Ina Fried

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Google TV Software Update Ready; New Hardware Postponed

Google announced today that it is finally done with a significant overhaul of its Google TV software. The update brings with it a number of new features, including support for Android apps and a makeover of the user interface.

Google had originally said that the software update would come this summer and that it would be quickly followed by new hardware. Today, the company said that would-be Google TV buyers will have to stick with the existing products from Sony and Logitech, or wait until early next year for second-generation products, which Google has said will come from Vizio and Samsung, among others.

“We think we’ve done right by taking a little more time to build a really strong platform,” Google TV head Mario Queiroz said in a telephone interview. Google first previewed the new look for its TV product at its I/O conference in May.

Google said the update will be made available first to Sony products starting on Sunday, and shortly after that to those with Logitech-based products.

Initial sales of Google TV were quite weak, with hardware partners forced to slash prices — particularly Logitech, which has been selling its Revue set-top box for $99 in an effort to move its excess inventory.

Queiroz said that Google sees the TV effort as a long-term one, and notes that the company has doubled the number of people working on the project (Queiroz refused to give any exact numbers on that)

The new version of Google TV is based on the Honeycomb version of Android, and can run some existing programs as well as a number of new apps specifically designed to work with the product. However, most Android apps won’t work, as they require features such as telephony or a touchscreen.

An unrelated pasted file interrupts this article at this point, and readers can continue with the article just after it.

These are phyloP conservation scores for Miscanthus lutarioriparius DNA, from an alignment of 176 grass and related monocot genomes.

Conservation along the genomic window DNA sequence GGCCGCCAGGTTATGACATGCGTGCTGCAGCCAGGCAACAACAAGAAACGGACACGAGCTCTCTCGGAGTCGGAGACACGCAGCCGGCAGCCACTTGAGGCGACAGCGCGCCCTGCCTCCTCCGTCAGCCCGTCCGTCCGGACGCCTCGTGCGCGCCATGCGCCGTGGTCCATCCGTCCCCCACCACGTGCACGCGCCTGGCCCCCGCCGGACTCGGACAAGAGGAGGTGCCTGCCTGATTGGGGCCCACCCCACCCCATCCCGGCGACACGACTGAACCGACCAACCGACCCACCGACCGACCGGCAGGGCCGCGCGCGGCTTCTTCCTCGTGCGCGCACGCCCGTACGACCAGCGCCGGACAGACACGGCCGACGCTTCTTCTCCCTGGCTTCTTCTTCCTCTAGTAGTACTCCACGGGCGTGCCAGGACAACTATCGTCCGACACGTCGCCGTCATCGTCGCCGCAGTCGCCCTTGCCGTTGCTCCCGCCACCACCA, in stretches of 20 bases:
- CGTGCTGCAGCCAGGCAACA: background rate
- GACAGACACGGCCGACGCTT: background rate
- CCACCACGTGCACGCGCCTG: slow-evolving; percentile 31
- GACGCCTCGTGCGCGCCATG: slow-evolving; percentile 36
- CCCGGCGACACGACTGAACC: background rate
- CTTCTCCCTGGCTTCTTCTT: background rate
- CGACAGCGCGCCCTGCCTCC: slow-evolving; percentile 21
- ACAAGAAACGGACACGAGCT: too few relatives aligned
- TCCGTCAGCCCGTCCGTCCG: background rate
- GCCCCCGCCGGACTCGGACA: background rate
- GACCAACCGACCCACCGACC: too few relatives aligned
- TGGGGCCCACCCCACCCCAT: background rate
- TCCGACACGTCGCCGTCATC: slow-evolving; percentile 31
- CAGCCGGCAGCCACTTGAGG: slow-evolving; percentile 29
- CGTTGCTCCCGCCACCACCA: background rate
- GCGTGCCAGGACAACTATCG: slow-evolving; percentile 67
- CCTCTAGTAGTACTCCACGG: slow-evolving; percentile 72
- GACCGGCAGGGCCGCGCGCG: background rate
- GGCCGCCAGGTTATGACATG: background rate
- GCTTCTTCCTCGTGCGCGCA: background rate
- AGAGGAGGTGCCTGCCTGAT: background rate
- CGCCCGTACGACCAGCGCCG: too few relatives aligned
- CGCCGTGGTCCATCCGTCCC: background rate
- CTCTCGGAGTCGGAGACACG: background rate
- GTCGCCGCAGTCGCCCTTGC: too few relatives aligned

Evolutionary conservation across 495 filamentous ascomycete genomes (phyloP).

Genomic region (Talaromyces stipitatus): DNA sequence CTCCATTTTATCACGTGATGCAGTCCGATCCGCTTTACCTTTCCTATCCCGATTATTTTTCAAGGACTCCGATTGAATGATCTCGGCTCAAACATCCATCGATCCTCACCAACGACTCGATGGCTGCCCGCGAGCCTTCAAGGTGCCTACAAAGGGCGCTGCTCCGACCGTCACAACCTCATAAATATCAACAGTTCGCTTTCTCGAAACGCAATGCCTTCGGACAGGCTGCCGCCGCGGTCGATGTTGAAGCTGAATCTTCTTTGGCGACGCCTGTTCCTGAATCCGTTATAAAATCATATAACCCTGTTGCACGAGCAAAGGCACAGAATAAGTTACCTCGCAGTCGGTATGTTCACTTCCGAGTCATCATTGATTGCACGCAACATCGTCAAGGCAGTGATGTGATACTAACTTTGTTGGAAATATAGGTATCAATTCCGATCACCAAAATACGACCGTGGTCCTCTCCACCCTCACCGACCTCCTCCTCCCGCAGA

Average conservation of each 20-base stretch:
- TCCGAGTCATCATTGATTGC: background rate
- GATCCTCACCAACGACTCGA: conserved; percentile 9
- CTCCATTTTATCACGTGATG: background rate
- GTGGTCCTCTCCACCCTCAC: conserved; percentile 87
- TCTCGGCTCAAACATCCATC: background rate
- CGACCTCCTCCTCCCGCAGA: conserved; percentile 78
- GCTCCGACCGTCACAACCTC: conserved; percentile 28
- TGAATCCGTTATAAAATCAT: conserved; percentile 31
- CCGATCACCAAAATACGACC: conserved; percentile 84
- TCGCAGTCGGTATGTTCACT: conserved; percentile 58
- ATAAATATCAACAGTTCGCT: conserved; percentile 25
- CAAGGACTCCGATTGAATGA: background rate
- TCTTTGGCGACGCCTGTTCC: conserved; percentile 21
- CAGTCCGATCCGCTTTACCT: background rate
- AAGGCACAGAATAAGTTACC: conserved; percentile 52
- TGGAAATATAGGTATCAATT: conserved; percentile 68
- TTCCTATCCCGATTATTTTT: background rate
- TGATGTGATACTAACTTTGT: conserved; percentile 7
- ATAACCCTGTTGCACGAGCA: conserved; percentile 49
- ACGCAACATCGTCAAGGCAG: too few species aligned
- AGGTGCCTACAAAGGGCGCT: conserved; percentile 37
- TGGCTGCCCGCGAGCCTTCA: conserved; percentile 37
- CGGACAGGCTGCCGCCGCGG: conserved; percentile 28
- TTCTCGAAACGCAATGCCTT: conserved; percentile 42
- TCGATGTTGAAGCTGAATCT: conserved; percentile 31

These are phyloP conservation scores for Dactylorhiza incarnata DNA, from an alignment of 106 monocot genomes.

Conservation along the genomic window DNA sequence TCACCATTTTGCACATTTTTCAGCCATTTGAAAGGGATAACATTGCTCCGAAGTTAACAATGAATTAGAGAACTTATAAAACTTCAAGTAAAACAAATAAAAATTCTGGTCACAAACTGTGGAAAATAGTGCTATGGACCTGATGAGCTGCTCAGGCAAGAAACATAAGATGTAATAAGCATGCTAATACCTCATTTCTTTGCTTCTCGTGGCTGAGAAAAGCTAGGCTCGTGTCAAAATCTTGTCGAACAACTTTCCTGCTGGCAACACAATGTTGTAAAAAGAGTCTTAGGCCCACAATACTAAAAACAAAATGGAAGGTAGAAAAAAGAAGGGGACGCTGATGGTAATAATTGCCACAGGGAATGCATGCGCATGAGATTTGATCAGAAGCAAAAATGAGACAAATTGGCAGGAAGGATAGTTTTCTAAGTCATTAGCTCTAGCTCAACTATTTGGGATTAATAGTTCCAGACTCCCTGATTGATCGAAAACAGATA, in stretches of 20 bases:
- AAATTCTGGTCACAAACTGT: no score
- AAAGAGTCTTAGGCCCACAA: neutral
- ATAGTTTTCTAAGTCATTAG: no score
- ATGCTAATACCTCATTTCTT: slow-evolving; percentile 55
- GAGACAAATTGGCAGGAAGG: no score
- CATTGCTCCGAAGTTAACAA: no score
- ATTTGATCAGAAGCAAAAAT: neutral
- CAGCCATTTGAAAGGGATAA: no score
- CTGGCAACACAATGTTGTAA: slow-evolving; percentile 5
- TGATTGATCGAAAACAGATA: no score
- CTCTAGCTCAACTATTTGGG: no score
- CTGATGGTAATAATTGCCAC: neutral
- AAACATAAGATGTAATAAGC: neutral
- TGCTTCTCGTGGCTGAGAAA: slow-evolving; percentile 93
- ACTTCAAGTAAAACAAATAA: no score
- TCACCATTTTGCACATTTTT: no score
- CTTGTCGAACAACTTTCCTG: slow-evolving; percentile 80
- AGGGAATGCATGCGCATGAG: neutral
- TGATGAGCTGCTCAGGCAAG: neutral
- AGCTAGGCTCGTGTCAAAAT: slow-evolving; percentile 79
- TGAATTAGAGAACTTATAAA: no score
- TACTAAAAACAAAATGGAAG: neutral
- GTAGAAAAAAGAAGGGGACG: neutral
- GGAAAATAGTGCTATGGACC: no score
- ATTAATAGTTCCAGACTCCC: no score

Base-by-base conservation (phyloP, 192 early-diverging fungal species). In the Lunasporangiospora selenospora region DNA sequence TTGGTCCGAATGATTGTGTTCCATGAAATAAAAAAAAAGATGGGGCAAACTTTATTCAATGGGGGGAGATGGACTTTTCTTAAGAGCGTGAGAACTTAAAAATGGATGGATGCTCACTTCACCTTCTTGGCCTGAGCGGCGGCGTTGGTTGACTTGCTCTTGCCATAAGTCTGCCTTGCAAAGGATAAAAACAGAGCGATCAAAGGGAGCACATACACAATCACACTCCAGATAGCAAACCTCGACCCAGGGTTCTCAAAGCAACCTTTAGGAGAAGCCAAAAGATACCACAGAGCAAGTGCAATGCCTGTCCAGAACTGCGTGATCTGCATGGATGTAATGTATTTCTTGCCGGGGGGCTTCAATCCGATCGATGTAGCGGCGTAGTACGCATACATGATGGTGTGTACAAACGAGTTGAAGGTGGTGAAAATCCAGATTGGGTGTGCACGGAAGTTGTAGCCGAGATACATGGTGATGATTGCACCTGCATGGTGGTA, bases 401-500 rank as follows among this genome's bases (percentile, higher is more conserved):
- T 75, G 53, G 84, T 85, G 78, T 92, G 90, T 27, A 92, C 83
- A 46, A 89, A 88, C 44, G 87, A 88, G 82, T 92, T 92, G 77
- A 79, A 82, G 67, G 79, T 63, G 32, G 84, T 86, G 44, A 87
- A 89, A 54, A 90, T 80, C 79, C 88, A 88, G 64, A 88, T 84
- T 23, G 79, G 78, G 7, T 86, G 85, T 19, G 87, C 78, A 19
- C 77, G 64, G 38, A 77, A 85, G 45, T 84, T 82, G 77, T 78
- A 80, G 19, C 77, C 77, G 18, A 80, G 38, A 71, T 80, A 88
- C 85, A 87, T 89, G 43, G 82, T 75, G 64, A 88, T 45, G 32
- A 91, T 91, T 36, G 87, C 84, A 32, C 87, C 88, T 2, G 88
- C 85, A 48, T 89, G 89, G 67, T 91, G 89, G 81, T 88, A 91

Queiroz said that of the hundreds of thousands of Android apps, there should be around 1,800 apps that will work with Google TV initially, and even most of those won’t be optimized for the TV. Google has been working with about 50 developers on the first TV-optimized apps, he said.

For its part, Google said it has improved the Chrome browser and YouTube apps to be more TV-friendly, and has added a movies and television app that makes it easier to find the content you want to watch, whether it is coming from your cable or satellite subscription, services like Amazon or Netflix, or from the broader Internet.

Another big shift is in how Google is positioning its TV product. After spooking Hollywood early on, the company is taking great pains to position Google TV as a complement to — rather than a replacement for — broadcast television.

“Our purpose is certainly not to duplicate content,” Queiroz said.

When Google TV came out, the major broadcasters blocked Google TV from accessing their content both directly and from Hulu. There is no expectation that will change with the update and Google is stressing that it doesn’t see the product as an option for would-be cord cutters.

Google is announcing some new content partnerships, though most are either already over-the-top services or minor broadcast presences. New partners include CNNMoney, Flixster, Fox Business, Amazon’s IMDB, Khan Academy, Motor Trend, NPR and The Wall Street Journal (which, like AllThingsD, is owned by Dow Jones).

While the TV industry shifted from three networks to hundreds with the advent of cable, Google is trying to pitch Google TV as the right product for a television universe that is expanding to millions of options.

“We think we are going through another shift,” Quieroz said.

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There’s a lot of attention and PR around Marissa, but their product lineup just kind of blows.

— Om Malik on Bloomberg TV, talking about Yahoo, the September issue of Vogue Magazine, and our overdependence on Google